• As per  Greg Ellwood: "For the second year in a row, Creative Screenwriting magazine held a panel last night for all the Academy Award nominees for screenwriting.  Held at the Los Angeles Film School in Hollywood, the theater was jam packed and there was even a line around the block of cinefiles who couldn't even get in." Says Greg, "The 90 minute plus discussion covered a wide array of topics including the writer's worst jobs (Jason Reitman won with his Universal Studios gig anecdote), the percent of Improv in the finished films and how they tackled their genre twisting films.  Moreover, after a long season of campaigning they were full of funny anecdotes and one liners they had no doubt been repeating for months. But, this eager crowd ate it up." HIT FIX

James Cameron Avatar Oscars • At this weekend's non-profit Technology Entertainment Design (TED) conference, James Cameron ("Avatar") spoke of his passion for exploration. "You're doing it for the challenge, the thrill of discovery and the strange bond that happens when a small group of people form a team. In that bond you realize the most important thing is the respect that you have for them and they have for you." And he says he applied this same lesson in the four years he spent making "Avatar." "Curiosity is the most powerful thing you own. Don't put limitations on yourself. Other people will do that for you ... failure has to be an option in art and exploration because it's a leap of faith. In whatever you're doing, failure is an option, but fear is not." CNN

• A revival of David Hirson's "La Bete" that begins in London in June will be on Broadway in the fall starring two Tony champs David Hyde-Pierce ("Curtains") and Mark Rylance ("Boeing-Boeing") as well as the lovely Joanna Lumley ("Absolutely Fabulous"). While the play flopped on Broadway in 1991, it won the 1992 Olivier Award for best comedy. "It is described in press materials as a comic tour de force about Elomire (Pierce), a high-minded classical dramatist who loves only the theatre, and Valere (Rylance), a low-brow street clown who loves only himself. When the fickle princess (Lumley) decides she’s grown weary of Elomire’s royal theatre troupe, he and Valere are left fighting for survival as art squares off with ego in a literary showdown for the ages." PLAYBILL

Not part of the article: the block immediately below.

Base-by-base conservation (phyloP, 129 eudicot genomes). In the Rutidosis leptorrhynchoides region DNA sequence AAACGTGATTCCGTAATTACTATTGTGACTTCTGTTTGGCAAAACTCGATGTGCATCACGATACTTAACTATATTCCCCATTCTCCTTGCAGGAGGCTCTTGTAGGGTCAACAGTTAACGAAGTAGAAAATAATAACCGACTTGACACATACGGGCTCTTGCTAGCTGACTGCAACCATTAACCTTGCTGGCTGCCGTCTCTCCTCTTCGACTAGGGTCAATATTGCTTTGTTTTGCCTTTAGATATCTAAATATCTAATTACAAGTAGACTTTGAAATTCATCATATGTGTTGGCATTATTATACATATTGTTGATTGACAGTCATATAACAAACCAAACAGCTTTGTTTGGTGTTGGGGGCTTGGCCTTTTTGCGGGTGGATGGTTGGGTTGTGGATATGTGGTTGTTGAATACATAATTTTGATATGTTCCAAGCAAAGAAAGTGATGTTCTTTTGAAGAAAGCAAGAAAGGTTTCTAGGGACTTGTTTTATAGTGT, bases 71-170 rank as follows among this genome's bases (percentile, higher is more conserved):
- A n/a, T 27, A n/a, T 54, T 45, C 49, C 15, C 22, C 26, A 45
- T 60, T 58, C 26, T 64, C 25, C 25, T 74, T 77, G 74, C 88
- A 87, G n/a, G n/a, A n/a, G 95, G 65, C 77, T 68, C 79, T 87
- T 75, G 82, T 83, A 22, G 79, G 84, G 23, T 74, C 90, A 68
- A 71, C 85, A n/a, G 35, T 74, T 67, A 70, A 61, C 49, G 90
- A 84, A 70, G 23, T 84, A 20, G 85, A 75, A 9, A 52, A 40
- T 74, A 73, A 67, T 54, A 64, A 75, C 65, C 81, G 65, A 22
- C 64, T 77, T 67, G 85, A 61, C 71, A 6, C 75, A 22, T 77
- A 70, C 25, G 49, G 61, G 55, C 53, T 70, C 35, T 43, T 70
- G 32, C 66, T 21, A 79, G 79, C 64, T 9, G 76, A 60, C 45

Top photo: A.R. Rahman performing "Jai Ho" on the 81st annual Oscars. Credit: ABC

Middle photo: Academy Award statuettes. Credit: AMPAS

Bottom photo: James Cameron on the set of "Avatar." Credit: Fox


Gold Derby nuggets: 'Avatar' & 'Hurt Locker' win with guilds | Barbara Walters ends Oscars specials | Emmy champ David Canary leaving 'AMC'

Oscars telecast details revealed in promo video

Mo'Nique to be among no-shows at Oscars nominees luncheon

Elizabeth Banks to emcee sci-tech Oscars

'Inglourious Basterds' leads with most Gold Derby Award nominations

Gold Derby nuggets: 'Inglorious Basterds' rallies | Oscars updates | Vanessa Redgrave BAFTA honoree

Mo'Nique's and Christoph Waltz's amazing — and very rare — awards sweep

Gold Derby nuggets: Grammys & Super Bowl boost record sales | Oscars best picture race staying at 10

Oscar voters: Check your mailbox

Poll: Do you love or hate the Oscars' official new poster?

Oscar experts battle over who'll win best original screenplay

Quiz: Who won two consecutive Oscars?

Gold Derby nuggets: Oscars to get instant engraving | A salute to Sandra Bullock | Time up for '24'?

Oscar experts agree: Jeff Bridges will win best actor

Get Gold Derby on Twitter. Join the Gold Derby Group at Facebook. Become friends with Tom O'Neil on Facebook. Get Gold Derby RSS feed via Facebook. RSS Feedburner. RSS Atom.